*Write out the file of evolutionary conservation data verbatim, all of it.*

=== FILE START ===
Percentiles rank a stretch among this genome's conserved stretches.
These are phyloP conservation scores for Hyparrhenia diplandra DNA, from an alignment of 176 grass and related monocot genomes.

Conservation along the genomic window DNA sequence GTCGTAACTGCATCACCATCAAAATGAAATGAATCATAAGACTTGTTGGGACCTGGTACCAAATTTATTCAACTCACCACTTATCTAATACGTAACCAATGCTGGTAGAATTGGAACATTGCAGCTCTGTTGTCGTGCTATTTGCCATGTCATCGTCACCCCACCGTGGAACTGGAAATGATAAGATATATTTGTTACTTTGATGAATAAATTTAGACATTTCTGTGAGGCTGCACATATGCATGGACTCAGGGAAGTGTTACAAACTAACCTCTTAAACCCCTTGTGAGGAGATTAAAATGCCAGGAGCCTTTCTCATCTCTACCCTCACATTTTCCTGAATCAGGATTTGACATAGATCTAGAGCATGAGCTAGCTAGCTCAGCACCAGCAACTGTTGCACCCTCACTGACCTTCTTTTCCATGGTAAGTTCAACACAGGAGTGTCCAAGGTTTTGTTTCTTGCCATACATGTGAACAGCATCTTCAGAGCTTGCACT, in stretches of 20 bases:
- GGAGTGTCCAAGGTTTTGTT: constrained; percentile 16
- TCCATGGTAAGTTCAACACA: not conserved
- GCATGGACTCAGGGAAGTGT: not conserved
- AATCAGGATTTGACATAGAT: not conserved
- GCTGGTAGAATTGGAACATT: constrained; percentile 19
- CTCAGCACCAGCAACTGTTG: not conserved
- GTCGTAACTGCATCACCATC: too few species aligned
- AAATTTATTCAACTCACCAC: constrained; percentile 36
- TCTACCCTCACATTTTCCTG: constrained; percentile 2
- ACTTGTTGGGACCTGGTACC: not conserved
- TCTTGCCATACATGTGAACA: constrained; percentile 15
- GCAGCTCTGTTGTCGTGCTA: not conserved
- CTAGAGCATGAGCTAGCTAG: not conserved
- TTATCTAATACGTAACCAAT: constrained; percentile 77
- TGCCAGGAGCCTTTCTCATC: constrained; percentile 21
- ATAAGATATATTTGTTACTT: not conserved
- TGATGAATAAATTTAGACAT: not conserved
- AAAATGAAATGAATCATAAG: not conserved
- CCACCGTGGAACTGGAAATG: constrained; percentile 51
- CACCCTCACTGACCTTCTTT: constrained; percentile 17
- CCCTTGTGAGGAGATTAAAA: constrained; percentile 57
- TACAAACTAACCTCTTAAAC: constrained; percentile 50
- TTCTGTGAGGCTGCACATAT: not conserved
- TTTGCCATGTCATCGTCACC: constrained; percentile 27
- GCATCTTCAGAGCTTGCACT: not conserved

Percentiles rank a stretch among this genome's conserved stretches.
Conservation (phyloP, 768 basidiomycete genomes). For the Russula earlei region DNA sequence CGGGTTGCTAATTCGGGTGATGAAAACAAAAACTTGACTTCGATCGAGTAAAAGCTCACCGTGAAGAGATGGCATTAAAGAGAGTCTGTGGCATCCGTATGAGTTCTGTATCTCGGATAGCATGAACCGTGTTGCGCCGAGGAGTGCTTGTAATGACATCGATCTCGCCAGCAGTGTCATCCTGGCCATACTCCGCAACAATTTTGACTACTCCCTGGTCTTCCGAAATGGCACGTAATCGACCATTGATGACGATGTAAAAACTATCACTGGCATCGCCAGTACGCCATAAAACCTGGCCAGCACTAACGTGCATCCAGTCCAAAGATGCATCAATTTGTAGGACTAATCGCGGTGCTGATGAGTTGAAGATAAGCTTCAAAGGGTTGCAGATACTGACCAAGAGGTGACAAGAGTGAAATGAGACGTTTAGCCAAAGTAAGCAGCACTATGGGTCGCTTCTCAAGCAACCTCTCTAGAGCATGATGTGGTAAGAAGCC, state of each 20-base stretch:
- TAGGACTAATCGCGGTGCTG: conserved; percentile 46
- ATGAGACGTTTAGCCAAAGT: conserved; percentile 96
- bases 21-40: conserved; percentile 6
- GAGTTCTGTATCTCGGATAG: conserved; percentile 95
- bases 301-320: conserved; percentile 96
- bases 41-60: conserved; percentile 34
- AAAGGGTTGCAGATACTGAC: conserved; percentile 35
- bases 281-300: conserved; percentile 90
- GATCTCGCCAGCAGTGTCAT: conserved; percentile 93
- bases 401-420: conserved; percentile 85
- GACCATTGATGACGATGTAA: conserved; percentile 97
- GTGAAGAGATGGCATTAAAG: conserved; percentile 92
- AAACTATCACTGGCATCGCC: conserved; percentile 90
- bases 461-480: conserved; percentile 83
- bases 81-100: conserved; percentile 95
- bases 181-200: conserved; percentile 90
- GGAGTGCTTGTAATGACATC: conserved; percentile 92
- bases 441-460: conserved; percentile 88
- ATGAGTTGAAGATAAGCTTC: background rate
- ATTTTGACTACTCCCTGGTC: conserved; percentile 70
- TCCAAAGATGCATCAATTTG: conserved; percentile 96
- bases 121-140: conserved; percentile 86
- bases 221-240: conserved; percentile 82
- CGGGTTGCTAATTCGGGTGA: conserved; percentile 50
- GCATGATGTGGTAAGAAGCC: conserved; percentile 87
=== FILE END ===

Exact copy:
Percentiles rank a stretch among this genome's conserved stretches.
These are phyloP conservation scores for Hyparrhenia diplandra DNA, from an alignment of 176 grass and related monocot genomes.

Conservation along the genomic window DNA sequence GTCGTAACTGCATCACCATCAAAATGAAATGAATCATAAGACTTGTTGGGACCTGGTACCAAATTTATTCAACTCACCACTTATCTAATACGTAACCAATGCTGGTAGAATTGGAACATTGCAGCTCTGTTGTCGTGCTATTTGCCATGTCATCGTCACCCCACCGTGGAACTGGAAATGATAAGATATATTTGTTACTTTGATGAATAAATTTAGACATTTCTGTGAGGCTGCACATATGCATGGACTCAGGGAAGTGTTACAAACTAACCTCTTAAACCCCTTGTGAGGAGATTAAAATGCCAGGAGCCTTTCTCATCTCTACCCTCACATTTTCCTGAATCAGGATTTGACATAGATCTAGAGCATGAGCTAGCTAGCTCAGCACCAGCAACTGTTGCACCCTCACTGACCTTCTTTTCCATGGTAAGTTCAACACAGGAGTGTCCAAGGTTTTGTTTCTTGCCATACATGTGAACAGCATCTTCAGAGCTTGCACT, in stretches of 20 bases:
- GGAGTGTCCAAGGTTTTGTT: constrained; percentile 16
- TCCATGGTAAGTTCAACACA: not conserved
- GCATGGACTCAGGGAAGTGT: not conserved
- AATCAGGATTTGACATAGAT: not conserved
- GCTGGTAGAATTGGAACATT: constrained; percentile 19
- CTCAGCACCAGCAACTGTTG: not conserved
- GTCGTAACTGCATCACCATC: too few species aligned
- AAATTTATTCAACTCACCAC: constrained; percentile 36
- TCTACCCTCACATTTTCCTG: constrained; percentile 2
- ACTTGTTGGGACCTGGTACC: not conserved
- TCTTGCCATACATGTGAACA: constrained; percentile 15
- GCAGCTCTGTTGTCGTGCTA: not conserved
- CTAGAGCATGAGCTAGCTAG: not conserved
- TTATCTAATACGTAACCAAT: constrained; percentile 77
- TGCCAGGAGCCTTTCTCATC: constrained; percentile 21
- ATAAGATATATTTGTTACTT: not conserved
- TGATGAATAAATTTAGACAT: not conserved
- AAAATGAAATGAATCATAAG: not conserved
- CCACCGTGGAACTGGAAATG: constrained; percentile 51
- CACCCTCACTGACCTTCTTT: constrained; percentile 17
- CCCTTGTGAGGAGATTAAAA: constrained; percentile 57
- TACAAACTAACCTCTTAAAC: constrained; percentile 50
- TTCTGTGAGGCTGCACATAT: not conserved
- TTTGCCATGTCATCGTCACC: constrained; percentile 27
- GCATCTTCAGAGCTTGCACT: not conserved

Percentiles rank a stretch among this genome's conserved stretches.
Conservation (phyloP, 768 basidiomycete genomes). For the Russula earlei region DNA sequence CGGGTTGCTAATTCGGGTGATGAAAACAAAAACTTGACTTCGATCGAGTAAAAGCTCACCGTGAAGAGATGGCATTAAAGAGAGTCTGTGGCATCCGTATGAGTTCTGTATCTCGGATAGCATGAACCGTGTTGCGCCGAGGAGTGCTTGTAATGACATCGATCTCGCCAGCAGTGTCATCCTGGCCATACTCCGCAACAATTTTGACTACTCCCTGGTCTTCCGAAATGGCACGTAATCGACCATTGATGACGATGTAAAAACTATCACTGGCATCGCCAGTACGCCATAAAACCTGGCCAGCACTAACGTGCATCCAGTCCAAAGATGCATCAATTTGTAGGACTAATCGCGGTGCTGATGAGTTGAAGATAAGCTTCAAAGGGTTGCAGATACTGACCAAGAGGTGACAAGAGTGAAATGAGACGTTTAGCCAAAGTAAGCAGCACTATGGGTCGCTTCTCAAGCAACCTCTCTAGAGCATGATGTGGTAAGAAGCC, state of each 20-base stretch:
- TAGGACTAATCGCGGTGCTG: conserved; percentile 46
- ATGAGACGTTTAGCCAAAGT: conserved; percentile 96
- bases 21-40: conserved; percentile 6
- GAGTTCTGTATCTCGGATAG: conserved; percentile 95
- bases 301-320: conserved; percentile 96
- bases 41-60: conserved; percentile 34
- AAAGGGTTGCAGATACTGAC: conserved; percentile 35
- bases 281-300: conserved; percentile 90
- GATCTCGCCAGCAGTGTCAT: conserved; percentile 93
- bases 401-420: conserved; percentile 85
- GACCATTGATGACGATGTAA: conserved; percentile 97
- GTGAAGAGATGGCATTAAAG: conserved; percentile 92
- AAACTATCACTGGCATCGCC: conserved; percentile 90
- bases 461-480: conserved; percentile 83
- bases 81-100: conserved; percentile 95
- bases 181-200: conserved; percentile 90
- GGAGTGCTTGTAATGACATC: conserved; percentile 92
- bases 441-460: conserved; percentile 88
- ATGAGTTGAAGATAAGCTTC: background rate
- ATTTTGACTACTCCCTGGTC: conserved; percentile 70
- TCCAAAGATGCATCAATTTG: conserved; percentile 96
- bases 121-140: conserved; percentile 86
- bases 221-240: conserved; percentile 82
- CGGGTTGCTAATTCGGGTGA: conserved; percentile 50
- GCATGATGTGGTAAGAAGCC: conserved; percentile 87